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5 Essential Bass Lures for Every Tackle Box

by Alissa Crankshaw May 14, 2015

Bass fishing is no longer just a hobby; it’s becoming a national obsession. There are many different types of lures that you can use for bass fishing, but with so many options, filling your tackle box with the right bait can seem impossible.

While there are hundreds if not thousands of different varieties of bass lures, you can basically divide these lures into five broad categories. Each one of these categories has its own uses, and a good bass angler will keep a few of each in their tackle box.

  1. Soft Plastics- First introduced in 1951 as a large worm, soft plastics have expanded into a seemingly endless variety of colors, shapes, sizes, and even scents. Go to your nearest freshwater tackle shop and you’ll find soft plastics shaped to portray minnows, crayfish, salamanders, frogs, lizards, slugs, snakes, and anything else that a largemouth bass will eat. There are many different ways to use soft plastics, and many ways to rig them to a hook, so talk to your local experts if you need guidance on the best techniques for using soft plastics in your area.
  1. Surface Lures- Also refereed to as topwater lures, surface lures are designed to kick up noise while splashing across the top, triggering the feeding instincts of hungry bass. Like soft plastics, they come in a wide variety of shapes and sizes, and some are even equipped with propellers that really get the water churning while they are retrieved. These lures are especially handy for areas where near lily pads and weeds where frogs and other top water animals might be lurking.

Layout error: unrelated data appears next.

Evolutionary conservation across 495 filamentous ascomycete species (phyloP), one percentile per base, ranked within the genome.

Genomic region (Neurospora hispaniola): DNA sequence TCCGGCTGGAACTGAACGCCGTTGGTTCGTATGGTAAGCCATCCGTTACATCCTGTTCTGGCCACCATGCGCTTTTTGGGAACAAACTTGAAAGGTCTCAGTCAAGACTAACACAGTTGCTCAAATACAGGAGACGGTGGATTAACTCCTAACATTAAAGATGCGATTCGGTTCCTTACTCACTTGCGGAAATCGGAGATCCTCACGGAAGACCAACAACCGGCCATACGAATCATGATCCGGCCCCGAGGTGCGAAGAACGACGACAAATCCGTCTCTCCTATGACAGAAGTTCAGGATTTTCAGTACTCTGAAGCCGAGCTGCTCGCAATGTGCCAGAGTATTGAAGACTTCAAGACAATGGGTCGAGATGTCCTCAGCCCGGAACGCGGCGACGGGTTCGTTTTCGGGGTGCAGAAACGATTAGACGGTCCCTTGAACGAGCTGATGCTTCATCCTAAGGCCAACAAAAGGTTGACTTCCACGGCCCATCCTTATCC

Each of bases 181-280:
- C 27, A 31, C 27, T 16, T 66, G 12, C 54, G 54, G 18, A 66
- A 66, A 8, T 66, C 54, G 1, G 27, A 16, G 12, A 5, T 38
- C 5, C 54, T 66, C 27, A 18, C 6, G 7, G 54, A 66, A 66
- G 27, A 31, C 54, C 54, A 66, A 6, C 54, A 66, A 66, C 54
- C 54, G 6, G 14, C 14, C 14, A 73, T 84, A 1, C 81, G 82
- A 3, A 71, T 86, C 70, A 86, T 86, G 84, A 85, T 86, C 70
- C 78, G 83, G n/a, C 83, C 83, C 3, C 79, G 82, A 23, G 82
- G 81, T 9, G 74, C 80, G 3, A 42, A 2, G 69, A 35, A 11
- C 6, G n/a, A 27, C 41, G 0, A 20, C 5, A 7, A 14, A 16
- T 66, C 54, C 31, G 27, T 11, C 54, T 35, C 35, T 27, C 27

1. Stickbaits- These long, slender lures are created to depict the frantic motions of a dying or injured baitfish, which really gets a bass’ feeding instincts going. They come in many different sizes, from small minnows to full-grown trout, so you can easily find the stickbait that fits your fishing goals. You can even find two-piece stickbaits that are jointed in the middle, which enhances the appearance of a frantic fish. Reel these lures in with a jerky, erratic action and any bass in the area will have a hard time staying put.
  1. Spinnerbaits- Although they look nothing like an actual baitfish, spinnerbaits are one of the most popular tools for catching largemouth bass. With a safety-pin body, including a spinning blade on one end and a weight, skirt, and hook on the other, these lures deliver lots of noise and vibrations. The spinning blade in often flecked with metal specks, creating visual stimulation as well. These lures can be used to fish along the bottom or retrieved quickly so they hover just below the surface as you reel them in.
  1. Crankbaits- If you want to fish in deeper waters, you have to have at least one crankbait in your tackle box. These hard-bodied lures are essential for anglers who fish deep lakes, but they can also be effective for catching bass in shallower waters. They have a rounded body that is shorter than a stickbait, giving them a fat, rotund appearance, and a bill at the front that causes them to dive. The bigger the bill, the deeper the dive, but most lures will tell you how deep each bait is designed to go on the packaging.

Performance Bass-Fishing Apparel From Huk


Whether you’re skimming a plastic frog across some lily pads of diving a large-billed crankbait to the bottom of the lake, make sure you have the right fishing apparel for your needs. Visit our website and you’ll be able to find the shirts you need to stay cool and protect your skin from the harmful sun. No matter how you fish, Huk is an essential part of your performance gear.

Alissa Crankshaw
Alissa Crankshaw



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